Astral Weeks by Van Morrison is the greatest album ever made. By anyone. Ever.
A bold statement to make, given the vast amount of albums that Iwould consider “classic” but I’m willing to stand by it. I’ve loved this album for many years, can still listen to it without feeling it’s overfamiliar, and can still marvel at the sheer beauty of the music, the lyrics AND the singing.
It’s a shape changer.
For the first few, I dunno, hundred?, thousand?, listens you simply don’t know what’s coming next, where the music’s going to go, what flights of lyrical, poetic fancy Van’s going to take you on. That’s because the songs simply do not seem to have the normal structures which you would expect: verse, chorus, verse, chorus, bridge, chorus, chorus. Nah, none of that on here. This one’s more like, get some top musicians, sit down, start playing, see where the music takes you…………that’s what keeps it interesting and creates the longevity.
Now, that’s just the impression I get. If I was to explore the roots of this album i may well find that it was all planned out beforehand, but I don’t want to ruin the magic, I prefer to think it was all one big glorious, happy, accident.
A magnificent statement such as this should really be the great man’s debut album but things don’t always work out like that, sadly. History shows that his first album after leaving his old group Them was a bit of a mess. He recorded some sessions for Bang Records (the label owned by Bert Berns) but wasn’t too happy with the results. Which didn’t seem to make much difference because , before he knew it, the album ,”Blowin Your Mind,” was out, pressed quickly to capitalize on the success of “Brown-Eyed Girl,” a big hit in 1967. Record companies eh? It was the start of much bitterness and mistrust towards the business side of the industry. Van himself claims he didn’t even know the album was out, far less approve of it, until a friend phoned and told him he’d just bought a copy!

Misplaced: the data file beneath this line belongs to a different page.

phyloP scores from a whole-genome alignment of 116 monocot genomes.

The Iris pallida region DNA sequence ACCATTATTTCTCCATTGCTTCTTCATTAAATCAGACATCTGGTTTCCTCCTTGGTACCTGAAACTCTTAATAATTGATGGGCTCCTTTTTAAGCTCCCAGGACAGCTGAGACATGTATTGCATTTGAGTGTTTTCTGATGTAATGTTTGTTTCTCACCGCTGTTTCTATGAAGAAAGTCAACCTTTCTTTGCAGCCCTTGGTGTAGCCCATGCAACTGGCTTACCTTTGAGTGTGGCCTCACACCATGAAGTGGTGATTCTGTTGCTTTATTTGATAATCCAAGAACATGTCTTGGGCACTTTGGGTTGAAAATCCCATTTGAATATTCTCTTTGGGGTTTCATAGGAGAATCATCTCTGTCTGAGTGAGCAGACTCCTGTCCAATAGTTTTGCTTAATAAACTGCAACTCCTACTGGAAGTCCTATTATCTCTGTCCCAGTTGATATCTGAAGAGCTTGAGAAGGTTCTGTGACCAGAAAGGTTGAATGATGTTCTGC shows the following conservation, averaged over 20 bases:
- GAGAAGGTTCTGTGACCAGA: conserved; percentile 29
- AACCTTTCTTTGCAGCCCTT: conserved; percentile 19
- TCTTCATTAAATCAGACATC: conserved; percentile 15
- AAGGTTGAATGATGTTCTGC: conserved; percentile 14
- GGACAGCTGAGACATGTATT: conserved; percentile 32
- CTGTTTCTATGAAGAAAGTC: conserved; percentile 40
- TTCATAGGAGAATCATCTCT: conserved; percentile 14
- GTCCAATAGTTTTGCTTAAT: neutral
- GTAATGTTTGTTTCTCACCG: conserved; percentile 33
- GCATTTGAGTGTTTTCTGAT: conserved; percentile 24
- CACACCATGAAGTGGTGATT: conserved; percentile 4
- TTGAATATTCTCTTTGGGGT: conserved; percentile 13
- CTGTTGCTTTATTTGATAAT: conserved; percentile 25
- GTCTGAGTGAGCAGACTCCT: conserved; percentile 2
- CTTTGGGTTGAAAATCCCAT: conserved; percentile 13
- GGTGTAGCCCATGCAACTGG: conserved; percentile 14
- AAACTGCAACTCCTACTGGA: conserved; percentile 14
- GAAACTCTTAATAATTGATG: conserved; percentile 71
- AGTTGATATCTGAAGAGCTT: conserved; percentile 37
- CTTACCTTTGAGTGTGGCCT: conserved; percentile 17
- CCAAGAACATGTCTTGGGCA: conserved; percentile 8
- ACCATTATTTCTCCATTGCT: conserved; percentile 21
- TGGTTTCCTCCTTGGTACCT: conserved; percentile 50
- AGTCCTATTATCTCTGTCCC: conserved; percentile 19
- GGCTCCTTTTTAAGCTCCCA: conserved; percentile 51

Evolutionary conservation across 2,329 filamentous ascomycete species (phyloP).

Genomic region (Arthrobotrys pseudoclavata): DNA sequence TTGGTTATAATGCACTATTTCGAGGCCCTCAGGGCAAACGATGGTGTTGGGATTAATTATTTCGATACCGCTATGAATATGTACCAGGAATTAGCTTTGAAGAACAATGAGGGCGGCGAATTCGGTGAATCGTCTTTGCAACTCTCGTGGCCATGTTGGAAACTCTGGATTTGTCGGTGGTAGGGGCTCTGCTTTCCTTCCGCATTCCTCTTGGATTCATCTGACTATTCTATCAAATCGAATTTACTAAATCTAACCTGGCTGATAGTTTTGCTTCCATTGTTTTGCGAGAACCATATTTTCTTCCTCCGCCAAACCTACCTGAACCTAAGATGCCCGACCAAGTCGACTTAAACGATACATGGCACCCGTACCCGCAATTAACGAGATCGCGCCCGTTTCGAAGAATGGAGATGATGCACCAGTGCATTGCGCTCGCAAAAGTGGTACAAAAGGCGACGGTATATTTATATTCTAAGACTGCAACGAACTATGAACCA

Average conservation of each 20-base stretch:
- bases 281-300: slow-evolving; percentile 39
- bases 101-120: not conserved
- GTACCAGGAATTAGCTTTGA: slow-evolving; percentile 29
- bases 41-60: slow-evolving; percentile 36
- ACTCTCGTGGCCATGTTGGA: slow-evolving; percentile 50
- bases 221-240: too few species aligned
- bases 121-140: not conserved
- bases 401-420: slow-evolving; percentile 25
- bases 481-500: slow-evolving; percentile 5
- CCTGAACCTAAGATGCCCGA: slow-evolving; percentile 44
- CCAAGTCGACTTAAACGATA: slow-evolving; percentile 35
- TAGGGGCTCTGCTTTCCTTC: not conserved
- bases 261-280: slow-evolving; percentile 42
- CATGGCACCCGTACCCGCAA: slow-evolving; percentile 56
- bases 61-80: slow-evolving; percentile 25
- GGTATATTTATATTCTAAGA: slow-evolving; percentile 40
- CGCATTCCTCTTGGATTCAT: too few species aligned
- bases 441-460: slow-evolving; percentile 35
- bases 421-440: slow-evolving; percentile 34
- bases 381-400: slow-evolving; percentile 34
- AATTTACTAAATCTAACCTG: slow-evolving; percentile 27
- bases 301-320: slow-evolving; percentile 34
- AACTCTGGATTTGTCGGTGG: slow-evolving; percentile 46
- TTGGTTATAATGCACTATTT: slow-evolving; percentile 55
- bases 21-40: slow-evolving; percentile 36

When Berns died in December 1967, Morrison was signed up by Warner Brothers and got down to making what he considered to be his first real album, an album which was to exceed all expectations, going on to become a truly seminal release, loved by many, and one of the most influential there’s ever been.
The other musicians on the album were session men who had never worked with Van before but they were all top-class intuitive Jazz players with great chops behind them. Legend has it that Van just ran through the songs once with them, went into a booth to record his guitar and vocals, and told them just play along with him: “They were jazz musicians and that was the approach, they were able to follow me. I’d tell them: just follow where I’m going..follow my vocal, follow the best way you can and don’t get in the way”
And he was off, all over the place. Who knows (or cares) how much of the songs were pre-planned and how much was improvised, it doesn’t matter now surely. Van poured everything into it, hopes, dreams, fears, love, loss, longing………..it comes across as one great big poetic stream of consciousness, bursting from the very heart and soul of the man. There’s lifetimes in here. Memories, desires, observations and aspirations, it’s utterly unbelievable stuff, the more so when you consider that he was a mere 22 years old when this was recorded. What an achievement, a definitive life-time work, unequalled by anyone to this day.
Am I getting carried away ? Sorry. I can’t help myself. It’s beyond music really……the master tapes really should be behind glass in some fancy museum somewhere ! And it’s not just me, why should you take my word for it after all ? This album is loved, adored even, by the likes of Martin Scorsese, Greil Marcus, Elvis Costello, Lester Bangs, Steve Van Zandt………..…..but why take their word for it either. Don’t. Find out for yourself.
It’s maybe not the easiest album to get into at first, needs some time but it truly is a masterpiece and everyone who has any interest in music whatsoever really owes it to themselves to hear it. Play it, a few times, let it sink in, mull it over and say “I don’t really get it”, play it some more, get subtly draw in, learn to love it.
— Stephen Dalrymple, Glasgow, Scotland
All songs written by Van Morrison
- “Astral Weeks” – 7:06
- “Beside You” – 5:16
- “Sweet Thing” – 4:25
- “Cyprus Avenue” – 7:00
- “The Way Young Lovers Do” – 3:18
- “Madame George” – 9:45
- “Ballerina” – 7:03
- “Slim Slow Slider” – 3:17
- Van Morrison – vocals, rhythm guitar
- Jay Berliner – guitar
- Richard Davis – double bass
- Larry Fallon – harpsichord on “Cyprus Avenue”
- Connie Kay – drums
- Barry Kornfeld – guitar on “The Way Young Lovers Do”
- John Payne – flute, soprano saxophone on “Slim Slow Slider”
- Warren Smith, Jr. – percussion, vibraphone
I was so much older then , i'm younger than that now.........